Maybe because they're not perfect, either. Hell, about two months ago, they looked like they'd barely make the playoffs. However, I think that's the beauty behind it all. This team didn't look good on paper, and they didn't execute the way championship teams were supposed to execute, and they were streaky as all hell. But they had solid pitching and a marvelous bullpen, and they never gave up, and they were as tenacious a team as you'll find. They were an amazing combination of steadiness and erraticness, frustration and passion, and they found themselves in the perfect situation to make a serious run. And they took it, which, for all their flaws, is the one trait Philadelphia has longed for in their teams. The ability to be in the right place at the right time, to snatch the glory when someone else leaves it hanging. We've had talented teams since 1983, but no one with the ability to do that. Maybe this is the one.

There's no guarantees tonight; if the Rays have any semblance of pride, they won't go down without a fight. But the hope is that Cole Hamels doesn't give them an option, that he shows everyone why he's arguably the most important, if not the best, pitcher in baseball. Or at least the big-gamer we all hoped he'd become. He's 24 years old, he's in his first World Series, and he didn't grow up with the weight of a city on his back. While we were pining, he was out surfing. He's got ice water in his veins, and if the past is prologue like people say, tonight he's going to remind us all why we watch sports. Go Phillies.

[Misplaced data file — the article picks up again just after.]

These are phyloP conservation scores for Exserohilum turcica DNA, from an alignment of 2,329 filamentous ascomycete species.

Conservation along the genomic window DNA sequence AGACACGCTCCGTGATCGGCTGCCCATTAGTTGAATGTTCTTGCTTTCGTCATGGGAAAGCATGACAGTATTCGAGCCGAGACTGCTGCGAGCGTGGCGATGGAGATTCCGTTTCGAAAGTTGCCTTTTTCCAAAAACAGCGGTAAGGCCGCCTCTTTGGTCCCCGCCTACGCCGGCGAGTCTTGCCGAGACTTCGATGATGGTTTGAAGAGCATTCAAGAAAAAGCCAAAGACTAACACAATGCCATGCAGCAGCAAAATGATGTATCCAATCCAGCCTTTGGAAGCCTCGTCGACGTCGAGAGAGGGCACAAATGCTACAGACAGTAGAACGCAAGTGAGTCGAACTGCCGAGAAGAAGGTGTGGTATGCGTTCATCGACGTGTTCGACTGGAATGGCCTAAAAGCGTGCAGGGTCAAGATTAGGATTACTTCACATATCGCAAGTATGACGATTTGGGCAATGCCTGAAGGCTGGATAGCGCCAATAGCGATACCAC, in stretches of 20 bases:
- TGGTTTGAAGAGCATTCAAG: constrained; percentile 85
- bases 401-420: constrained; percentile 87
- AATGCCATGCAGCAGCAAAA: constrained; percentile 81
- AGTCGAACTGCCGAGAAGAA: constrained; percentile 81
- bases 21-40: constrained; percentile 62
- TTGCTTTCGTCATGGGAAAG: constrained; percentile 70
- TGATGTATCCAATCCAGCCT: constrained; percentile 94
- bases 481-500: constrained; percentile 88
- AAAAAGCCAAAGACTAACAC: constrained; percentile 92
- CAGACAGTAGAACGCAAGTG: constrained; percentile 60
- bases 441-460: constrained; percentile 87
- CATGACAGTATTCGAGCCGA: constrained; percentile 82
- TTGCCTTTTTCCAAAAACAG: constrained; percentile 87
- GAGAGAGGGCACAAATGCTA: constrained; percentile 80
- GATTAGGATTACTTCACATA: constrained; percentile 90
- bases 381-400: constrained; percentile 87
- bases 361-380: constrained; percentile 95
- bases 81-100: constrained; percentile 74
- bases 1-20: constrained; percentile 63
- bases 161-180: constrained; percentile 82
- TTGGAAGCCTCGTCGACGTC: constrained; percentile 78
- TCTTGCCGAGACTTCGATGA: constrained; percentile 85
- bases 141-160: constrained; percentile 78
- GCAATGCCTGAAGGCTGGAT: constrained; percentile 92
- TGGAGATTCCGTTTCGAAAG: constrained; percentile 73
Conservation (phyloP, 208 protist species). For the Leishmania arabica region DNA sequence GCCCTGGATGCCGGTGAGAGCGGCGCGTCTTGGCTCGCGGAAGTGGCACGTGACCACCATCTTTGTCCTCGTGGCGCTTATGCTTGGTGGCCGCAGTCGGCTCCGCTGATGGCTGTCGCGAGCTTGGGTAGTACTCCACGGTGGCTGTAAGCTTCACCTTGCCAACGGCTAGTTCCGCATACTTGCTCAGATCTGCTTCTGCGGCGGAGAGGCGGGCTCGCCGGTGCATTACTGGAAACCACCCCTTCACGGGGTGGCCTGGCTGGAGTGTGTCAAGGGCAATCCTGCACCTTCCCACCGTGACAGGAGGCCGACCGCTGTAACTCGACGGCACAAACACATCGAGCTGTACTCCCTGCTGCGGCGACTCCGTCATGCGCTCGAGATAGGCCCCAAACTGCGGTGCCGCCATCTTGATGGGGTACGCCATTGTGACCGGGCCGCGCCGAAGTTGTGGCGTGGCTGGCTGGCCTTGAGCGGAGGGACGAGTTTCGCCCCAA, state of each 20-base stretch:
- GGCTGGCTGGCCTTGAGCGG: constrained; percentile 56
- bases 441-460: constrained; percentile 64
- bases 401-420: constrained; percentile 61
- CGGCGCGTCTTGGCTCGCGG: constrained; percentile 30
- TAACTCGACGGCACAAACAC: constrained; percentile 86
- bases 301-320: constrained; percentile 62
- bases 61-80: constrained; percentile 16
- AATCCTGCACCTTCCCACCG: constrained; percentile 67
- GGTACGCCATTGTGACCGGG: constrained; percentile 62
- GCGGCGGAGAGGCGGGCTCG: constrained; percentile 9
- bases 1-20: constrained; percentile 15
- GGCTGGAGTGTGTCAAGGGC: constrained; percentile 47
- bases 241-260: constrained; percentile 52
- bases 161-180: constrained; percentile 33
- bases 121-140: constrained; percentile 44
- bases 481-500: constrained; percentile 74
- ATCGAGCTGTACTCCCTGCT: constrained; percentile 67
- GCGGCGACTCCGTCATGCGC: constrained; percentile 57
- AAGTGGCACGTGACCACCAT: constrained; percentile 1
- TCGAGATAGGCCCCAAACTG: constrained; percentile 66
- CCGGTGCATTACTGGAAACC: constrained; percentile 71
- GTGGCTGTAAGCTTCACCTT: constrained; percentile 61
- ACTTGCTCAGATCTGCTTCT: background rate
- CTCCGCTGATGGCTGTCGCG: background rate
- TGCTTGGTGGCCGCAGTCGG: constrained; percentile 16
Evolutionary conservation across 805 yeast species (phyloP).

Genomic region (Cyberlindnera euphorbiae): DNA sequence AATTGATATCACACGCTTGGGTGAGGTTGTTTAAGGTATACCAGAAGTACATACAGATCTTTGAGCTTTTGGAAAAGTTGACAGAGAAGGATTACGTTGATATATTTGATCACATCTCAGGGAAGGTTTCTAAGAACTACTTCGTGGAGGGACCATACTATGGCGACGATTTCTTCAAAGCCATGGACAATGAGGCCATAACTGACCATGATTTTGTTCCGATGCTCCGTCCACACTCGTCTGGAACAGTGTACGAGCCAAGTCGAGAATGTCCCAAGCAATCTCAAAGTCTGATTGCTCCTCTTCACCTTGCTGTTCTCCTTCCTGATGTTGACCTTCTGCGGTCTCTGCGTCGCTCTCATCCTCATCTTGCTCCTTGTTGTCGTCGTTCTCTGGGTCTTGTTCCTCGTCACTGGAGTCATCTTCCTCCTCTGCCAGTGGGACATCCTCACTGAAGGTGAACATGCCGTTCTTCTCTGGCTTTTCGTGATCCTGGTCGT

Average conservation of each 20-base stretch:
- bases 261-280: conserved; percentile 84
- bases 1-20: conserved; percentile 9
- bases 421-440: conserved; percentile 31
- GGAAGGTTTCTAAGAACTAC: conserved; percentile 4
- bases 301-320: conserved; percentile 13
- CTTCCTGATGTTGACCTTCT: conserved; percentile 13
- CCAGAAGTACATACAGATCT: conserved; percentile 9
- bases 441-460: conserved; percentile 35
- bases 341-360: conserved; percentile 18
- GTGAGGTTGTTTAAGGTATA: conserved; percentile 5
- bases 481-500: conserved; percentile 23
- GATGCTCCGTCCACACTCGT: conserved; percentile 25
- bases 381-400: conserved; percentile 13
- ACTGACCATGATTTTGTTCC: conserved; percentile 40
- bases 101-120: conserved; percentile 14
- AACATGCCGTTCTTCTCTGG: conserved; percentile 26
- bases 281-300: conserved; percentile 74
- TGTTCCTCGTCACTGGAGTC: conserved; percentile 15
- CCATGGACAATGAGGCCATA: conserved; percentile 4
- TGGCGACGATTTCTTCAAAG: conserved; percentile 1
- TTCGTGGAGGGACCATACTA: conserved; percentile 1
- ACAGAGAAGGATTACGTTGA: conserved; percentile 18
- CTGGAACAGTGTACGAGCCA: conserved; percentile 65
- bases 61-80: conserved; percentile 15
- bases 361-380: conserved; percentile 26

October 14, 2008

Phuck Yeah

Greg Dobbs's uncensored post-game profanity says it all.

I hadn't turned the game off, but I'd essentially given up. The momentum seemed to have firmly swung the Dodgers' way, and that depressed me. A 2-2 NLCS series tie was going to erase all the hard work the Phillies had put in back at Citizens Bank Park. "At least we have Cole going on Wednesday," I thought. Leaving behind the HDTV in the living room, I laid quietly on my bed for what I thought were going to be the last few disappointing innings.